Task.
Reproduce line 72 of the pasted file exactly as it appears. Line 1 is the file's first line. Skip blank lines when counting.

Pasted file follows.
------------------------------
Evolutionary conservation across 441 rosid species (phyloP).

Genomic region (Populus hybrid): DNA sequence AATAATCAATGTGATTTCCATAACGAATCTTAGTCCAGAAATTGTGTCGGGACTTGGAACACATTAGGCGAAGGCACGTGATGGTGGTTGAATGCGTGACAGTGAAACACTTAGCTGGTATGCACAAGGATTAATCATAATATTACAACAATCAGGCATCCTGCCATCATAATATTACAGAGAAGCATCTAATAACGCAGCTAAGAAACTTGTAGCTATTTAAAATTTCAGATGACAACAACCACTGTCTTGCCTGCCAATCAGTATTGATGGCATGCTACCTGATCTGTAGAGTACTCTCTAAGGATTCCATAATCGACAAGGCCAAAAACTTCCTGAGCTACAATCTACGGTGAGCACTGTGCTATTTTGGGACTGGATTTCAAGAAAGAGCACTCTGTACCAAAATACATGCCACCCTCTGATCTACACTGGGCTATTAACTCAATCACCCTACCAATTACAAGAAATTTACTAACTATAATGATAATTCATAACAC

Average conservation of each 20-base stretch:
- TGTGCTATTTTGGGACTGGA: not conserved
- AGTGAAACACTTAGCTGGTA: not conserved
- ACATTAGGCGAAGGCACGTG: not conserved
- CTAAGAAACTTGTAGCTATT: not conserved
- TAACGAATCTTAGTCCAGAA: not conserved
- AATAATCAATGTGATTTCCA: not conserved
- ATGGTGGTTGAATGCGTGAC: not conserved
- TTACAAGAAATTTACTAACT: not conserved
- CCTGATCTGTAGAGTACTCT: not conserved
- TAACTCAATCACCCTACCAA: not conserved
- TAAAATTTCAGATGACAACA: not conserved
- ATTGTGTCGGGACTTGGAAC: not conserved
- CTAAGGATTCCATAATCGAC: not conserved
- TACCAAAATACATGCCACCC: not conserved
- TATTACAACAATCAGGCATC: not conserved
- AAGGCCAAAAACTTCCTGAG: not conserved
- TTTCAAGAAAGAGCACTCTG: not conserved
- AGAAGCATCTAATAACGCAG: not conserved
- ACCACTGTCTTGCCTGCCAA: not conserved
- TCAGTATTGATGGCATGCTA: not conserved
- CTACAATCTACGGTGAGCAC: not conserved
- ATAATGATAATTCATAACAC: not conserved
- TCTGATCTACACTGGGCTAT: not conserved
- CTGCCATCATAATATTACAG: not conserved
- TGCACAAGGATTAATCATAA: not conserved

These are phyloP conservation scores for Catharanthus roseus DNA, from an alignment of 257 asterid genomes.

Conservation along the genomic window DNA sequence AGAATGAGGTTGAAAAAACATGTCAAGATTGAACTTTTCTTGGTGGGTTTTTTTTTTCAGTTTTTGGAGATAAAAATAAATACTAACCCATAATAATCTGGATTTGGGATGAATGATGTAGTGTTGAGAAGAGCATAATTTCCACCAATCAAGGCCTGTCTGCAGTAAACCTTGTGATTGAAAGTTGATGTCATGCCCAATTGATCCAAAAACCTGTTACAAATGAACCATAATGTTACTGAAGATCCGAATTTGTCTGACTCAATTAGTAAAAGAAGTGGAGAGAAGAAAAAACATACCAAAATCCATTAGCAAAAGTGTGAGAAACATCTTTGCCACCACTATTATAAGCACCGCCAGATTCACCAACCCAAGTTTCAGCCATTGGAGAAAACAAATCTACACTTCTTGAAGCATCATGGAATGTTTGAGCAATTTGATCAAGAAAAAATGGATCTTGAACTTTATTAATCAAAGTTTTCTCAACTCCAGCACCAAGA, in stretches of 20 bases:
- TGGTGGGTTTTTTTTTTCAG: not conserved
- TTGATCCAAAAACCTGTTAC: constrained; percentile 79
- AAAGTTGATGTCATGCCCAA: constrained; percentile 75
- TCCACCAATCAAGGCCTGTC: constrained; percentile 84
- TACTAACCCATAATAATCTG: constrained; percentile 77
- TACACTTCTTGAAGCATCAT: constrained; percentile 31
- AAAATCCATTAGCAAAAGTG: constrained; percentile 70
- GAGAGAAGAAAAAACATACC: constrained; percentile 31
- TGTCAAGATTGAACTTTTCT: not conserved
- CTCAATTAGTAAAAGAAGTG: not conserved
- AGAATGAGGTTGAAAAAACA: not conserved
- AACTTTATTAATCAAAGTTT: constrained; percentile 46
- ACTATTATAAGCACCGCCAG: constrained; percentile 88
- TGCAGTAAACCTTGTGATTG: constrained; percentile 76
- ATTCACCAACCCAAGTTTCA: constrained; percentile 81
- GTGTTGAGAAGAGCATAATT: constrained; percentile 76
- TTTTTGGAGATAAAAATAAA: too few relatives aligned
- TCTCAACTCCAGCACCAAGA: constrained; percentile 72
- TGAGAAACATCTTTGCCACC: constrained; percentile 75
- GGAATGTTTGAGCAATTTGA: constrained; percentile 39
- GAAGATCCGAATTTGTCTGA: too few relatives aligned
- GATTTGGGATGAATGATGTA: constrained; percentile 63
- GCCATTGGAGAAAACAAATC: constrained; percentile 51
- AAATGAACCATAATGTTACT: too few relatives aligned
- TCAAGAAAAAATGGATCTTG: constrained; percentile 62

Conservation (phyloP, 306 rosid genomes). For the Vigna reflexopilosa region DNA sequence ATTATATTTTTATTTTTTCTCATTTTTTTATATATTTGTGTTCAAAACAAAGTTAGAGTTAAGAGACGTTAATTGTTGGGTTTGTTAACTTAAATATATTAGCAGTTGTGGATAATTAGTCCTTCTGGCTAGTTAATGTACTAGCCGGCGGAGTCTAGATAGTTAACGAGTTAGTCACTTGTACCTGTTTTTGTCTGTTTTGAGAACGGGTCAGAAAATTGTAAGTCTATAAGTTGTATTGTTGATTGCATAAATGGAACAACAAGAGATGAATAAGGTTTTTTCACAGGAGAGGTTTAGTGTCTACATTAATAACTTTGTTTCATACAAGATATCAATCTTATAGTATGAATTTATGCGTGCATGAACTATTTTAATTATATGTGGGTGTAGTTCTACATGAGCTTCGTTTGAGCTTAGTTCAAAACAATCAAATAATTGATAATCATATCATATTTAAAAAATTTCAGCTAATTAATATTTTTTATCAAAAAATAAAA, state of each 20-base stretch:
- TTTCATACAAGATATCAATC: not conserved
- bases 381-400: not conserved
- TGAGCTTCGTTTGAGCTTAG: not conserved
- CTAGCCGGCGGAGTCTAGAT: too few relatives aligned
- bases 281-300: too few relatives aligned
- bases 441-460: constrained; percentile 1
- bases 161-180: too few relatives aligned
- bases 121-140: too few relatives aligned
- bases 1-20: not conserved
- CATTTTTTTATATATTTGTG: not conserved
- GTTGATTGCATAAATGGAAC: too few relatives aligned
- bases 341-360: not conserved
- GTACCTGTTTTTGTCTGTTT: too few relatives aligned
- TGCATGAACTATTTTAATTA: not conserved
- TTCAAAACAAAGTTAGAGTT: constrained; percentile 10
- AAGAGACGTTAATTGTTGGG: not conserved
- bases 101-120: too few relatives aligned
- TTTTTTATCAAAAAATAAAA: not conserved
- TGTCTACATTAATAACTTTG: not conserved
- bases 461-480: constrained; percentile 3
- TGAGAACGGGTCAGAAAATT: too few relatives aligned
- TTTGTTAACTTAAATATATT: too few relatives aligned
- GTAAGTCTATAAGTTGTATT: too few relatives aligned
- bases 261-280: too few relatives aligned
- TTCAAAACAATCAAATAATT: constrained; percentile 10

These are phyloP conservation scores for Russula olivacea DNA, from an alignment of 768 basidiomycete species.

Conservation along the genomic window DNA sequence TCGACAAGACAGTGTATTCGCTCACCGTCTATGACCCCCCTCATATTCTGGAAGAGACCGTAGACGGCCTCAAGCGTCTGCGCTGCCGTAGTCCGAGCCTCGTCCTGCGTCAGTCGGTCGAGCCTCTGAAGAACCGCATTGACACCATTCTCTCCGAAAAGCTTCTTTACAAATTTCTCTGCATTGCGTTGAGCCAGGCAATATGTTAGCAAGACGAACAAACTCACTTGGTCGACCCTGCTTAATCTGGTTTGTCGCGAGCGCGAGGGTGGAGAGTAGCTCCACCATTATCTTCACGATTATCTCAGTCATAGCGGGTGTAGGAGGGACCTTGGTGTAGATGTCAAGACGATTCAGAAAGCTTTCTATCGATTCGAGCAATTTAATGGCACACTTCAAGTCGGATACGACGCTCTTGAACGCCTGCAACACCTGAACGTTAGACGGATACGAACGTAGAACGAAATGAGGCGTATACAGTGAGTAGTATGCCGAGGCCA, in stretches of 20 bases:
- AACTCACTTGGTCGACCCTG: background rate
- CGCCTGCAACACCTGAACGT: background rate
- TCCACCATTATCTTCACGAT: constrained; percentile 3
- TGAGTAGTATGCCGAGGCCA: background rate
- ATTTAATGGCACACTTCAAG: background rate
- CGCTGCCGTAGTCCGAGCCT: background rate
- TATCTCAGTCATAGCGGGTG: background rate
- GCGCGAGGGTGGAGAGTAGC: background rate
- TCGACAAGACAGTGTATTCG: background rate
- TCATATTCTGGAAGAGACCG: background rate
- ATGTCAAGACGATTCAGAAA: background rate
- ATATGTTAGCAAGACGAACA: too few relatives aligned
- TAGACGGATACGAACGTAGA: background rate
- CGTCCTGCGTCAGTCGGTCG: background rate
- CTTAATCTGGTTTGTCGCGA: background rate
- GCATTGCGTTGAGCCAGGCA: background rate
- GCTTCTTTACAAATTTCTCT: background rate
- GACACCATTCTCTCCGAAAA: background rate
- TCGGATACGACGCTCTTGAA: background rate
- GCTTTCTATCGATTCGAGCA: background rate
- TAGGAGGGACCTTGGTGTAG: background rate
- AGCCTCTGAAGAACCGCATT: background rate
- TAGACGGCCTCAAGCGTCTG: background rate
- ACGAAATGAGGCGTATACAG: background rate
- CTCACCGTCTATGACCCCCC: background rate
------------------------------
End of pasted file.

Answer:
- AAGAGACGTTAATTGTTGGG: not conserved